The Peace Corps is embarking on a new program to combat the spread of AIDS in Africa and a Lawrence man will be in the front lines.
Stuart Squires, 25, is one of the first Peace Corps volunteers to undergo training as advocates and educators of HIV/AIDS prevention and care.
Squires, a 1996 graduate of Lawrence High School and a spring graduate of DePaul University in Chicago, will serve in the northwest African country of Mauritania, located south of Morocco. He will arrive there for a two-year stay later this week.
"I'm extremely excited," Squires said Tuesday in a telephone interview from Peace Corps headquarters in Washington. "It's set in an area of Africa that's between the Arab north and the black south."
Squires was with Peace Corps Director Mark Schneider during a Washington press conference Tuesday announcing the new AIDS initiative.
The threat of AIDS throughout Africa is the dominant humanitarian challenge confronting the world, Schneider said. For the first time all 2,400 Peace Corps volunteers serving in 24 African countries will be trained in AIDS prevention. They are to pass on that knowledge to the people they work with.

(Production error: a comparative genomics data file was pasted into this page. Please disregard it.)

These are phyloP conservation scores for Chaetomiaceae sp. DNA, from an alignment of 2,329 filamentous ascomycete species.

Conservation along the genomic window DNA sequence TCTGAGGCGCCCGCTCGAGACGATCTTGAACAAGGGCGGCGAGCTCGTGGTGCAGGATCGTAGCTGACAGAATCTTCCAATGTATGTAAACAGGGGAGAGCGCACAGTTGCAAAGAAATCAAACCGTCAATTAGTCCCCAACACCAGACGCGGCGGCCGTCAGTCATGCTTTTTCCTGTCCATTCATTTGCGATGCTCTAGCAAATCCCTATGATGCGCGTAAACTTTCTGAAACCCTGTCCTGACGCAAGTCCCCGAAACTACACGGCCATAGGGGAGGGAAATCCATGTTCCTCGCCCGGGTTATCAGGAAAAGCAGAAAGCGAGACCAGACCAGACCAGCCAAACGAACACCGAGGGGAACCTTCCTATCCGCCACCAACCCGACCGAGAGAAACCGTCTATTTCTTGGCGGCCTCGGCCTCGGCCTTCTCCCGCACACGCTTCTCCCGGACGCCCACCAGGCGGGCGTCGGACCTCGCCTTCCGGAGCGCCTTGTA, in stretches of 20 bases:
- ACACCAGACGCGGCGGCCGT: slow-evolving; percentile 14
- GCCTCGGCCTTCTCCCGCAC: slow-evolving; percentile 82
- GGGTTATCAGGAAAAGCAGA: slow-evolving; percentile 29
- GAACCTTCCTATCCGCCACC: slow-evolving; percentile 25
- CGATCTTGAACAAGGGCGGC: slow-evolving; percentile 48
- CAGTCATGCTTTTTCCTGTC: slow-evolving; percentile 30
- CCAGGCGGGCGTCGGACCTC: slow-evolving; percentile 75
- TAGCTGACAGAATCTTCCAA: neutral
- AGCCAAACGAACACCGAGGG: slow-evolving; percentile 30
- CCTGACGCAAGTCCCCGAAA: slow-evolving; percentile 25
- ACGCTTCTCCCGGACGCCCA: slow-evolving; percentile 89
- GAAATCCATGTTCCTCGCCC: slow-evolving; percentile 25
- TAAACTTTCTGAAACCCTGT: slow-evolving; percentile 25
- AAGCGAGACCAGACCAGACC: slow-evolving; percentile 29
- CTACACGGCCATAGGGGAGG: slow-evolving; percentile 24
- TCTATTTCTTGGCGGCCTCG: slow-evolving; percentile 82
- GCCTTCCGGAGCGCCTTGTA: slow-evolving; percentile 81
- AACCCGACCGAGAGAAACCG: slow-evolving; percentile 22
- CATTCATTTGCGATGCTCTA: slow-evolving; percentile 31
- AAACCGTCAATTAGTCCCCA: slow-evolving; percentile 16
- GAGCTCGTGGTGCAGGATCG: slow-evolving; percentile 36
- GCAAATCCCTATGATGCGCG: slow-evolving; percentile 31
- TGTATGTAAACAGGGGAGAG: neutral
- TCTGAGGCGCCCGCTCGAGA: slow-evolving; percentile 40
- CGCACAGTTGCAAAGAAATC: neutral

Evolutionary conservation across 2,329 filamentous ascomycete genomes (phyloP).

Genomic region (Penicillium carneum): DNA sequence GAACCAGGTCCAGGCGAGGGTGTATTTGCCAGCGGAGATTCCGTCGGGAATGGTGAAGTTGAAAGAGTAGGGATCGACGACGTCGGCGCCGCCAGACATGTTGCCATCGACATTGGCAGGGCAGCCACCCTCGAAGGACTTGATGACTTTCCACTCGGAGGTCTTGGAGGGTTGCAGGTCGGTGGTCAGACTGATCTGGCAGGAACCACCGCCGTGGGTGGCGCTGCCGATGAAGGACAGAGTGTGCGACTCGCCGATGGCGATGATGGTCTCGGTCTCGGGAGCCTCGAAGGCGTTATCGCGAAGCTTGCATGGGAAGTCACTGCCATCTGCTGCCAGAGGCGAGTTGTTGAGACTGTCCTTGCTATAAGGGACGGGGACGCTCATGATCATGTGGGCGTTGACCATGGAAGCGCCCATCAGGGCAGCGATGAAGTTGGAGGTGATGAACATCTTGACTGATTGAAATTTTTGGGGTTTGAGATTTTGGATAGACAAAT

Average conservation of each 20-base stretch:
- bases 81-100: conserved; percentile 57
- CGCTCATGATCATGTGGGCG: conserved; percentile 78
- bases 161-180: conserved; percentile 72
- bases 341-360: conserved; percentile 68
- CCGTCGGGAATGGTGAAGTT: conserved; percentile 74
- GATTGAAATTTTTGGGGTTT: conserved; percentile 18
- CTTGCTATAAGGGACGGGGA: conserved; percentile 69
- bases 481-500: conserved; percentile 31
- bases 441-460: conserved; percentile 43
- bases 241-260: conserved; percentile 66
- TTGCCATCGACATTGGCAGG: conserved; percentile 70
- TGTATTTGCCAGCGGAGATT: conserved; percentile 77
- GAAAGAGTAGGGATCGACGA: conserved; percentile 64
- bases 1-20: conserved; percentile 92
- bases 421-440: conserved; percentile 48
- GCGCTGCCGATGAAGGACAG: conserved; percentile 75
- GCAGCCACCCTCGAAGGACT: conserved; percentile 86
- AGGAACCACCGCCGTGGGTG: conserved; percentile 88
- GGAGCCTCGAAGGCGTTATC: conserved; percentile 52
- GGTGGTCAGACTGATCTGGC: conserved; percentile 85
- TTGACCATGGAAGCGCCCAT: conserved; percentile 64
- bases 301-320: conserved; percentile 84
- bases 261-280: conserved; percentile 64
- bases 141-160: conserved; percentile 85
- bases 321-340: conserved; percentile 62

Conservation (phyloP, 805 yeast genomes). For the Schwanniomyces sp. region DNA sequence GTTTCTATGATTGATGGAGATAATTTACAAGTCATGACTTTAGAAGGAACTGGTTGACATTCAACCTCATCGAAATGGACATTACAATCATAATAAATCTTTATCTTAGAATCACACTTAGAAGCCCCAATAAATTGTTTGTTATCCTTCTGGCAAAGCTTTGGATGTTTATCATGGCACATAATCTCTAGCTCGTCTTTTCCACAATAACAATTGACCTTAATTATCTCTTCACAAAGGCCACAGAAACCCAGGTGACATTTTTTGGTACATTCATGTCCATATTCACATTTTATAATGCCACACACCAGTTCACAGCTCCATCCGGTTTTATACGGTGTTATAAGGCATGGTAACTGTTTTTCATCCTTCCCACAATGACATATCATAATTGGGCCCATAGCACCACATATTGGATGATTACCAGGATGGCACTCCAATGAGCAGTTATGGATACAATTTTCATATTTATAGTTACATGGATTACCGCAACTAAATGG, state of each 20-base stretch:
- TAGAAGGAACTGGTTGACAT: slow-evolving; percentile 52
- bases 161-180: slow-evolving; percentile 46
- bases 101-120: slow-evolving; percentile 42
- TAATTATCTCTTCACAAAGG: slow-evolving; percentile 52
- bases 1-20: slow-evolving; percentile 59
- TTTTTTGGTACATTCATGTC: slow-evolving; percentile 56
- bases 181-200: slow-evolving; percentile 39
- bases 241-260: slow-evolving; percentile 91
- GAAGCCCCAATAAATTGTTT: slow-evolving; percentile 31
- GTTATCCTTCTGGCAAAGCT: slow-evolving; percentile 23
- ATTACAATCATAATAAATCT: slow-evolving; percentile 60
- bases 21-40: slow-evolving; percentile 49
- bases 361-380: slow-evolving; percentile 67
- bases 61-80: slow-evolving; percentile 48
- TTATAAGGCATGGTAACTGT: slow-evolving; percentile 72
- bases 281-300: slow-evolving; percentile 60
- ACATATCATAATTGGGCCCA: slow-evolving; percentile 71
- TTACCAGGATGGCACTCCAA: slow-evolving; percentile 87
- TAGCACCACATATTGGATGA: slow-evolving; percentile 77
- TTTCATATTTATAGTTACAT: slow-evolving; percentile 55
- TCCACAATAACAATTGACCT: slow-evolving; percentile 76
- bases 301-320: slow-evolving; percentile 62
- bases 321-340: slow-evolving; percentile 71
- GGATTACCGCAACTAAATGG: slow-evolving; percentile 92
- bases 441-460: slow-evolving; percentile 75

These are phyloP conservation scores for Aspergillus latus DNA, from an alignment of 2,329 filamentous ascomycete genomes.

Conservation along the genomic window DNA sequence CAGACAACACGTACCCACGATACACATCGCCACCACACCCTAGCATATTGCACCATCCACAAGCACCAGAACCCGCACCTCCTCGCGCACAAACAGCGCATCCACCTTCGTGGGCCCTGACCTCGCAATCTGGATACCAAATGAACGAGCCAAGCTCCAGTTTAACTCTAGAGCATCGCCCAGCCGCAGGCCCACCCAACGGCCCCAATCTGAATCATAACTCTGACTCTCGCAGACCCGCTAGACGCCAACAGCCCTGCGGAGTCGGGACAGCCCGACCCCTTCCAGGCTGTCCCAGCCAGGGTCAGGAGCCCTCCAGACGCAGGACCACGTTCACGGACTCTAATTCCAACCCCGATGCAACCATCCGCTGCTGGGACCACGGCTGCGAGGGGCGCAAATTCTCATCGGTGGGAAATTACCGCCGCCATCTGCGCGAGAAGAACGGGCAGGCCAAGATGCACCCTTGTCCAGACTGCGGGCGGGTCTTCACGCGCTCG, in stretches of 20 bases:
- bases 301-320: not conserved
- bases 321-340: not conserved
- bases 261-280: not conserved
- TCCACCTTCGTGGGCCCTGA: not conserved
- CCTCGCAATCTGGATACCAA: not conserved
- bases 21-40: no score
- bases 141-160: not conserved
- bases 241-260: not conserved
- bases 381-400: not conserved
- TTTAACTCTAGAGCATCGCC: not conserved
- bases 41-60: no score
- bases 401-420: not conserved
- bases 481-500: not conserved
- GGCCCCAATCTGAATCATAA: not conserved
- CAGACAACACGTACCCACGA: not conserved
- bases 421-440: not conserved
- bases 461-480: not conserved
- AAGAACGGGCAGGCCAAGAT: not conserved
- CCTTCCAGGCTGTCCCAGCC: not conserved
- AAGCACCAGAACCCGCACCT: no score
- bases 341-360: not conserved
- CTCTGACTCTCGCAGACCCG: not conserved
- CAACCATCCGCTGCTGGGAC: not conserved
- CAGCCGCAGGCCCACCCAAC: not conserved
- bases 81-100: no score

This is the first phase of a five-year Peace Corps plan to establish AIDS education in the most severely affected regions of Africa.
Squires will go through a three-month training period in Mauritania before being specifically assigned to a particular region.
"I'm going to be teaching English as a secondary language but it doesn't matter what program we're in, everyone is going to be learning AIDS education," he said.
Squires said he does not know how serious the AIDS problem is in Mauritania.
Squires will learn to speak Arabic, the official language of the country, and French, which also is spoken.
Mauritania is primarily Islamic; Squires earned a bachelor's degree in religious studies at DePaul.
"I'm looking forward to immersing myself in that culture," he said.
Squires didn't start thinking about joining the Peace Corps until a few months ago.
"I was thinking about going on to graduate school but I was also looking for a way to get involved and study religious cultures," he said.
Squires said he has no major concerns about his health or safety while in Mauritania, a country that is 80 percent desert and the size of California and New Mexico combined.
"The Peace Corps only goes to countries where it's invited," he said.
"From the people I've talked to who have worked in the Peace Corps, I'm confident that they can react quickly if there is a medical problem."
Squires' parents are Marti Butell, Lawrence, and Steve Squires, Topeka.
There are 82 volunteers from Kansas serving in the Peace Corps.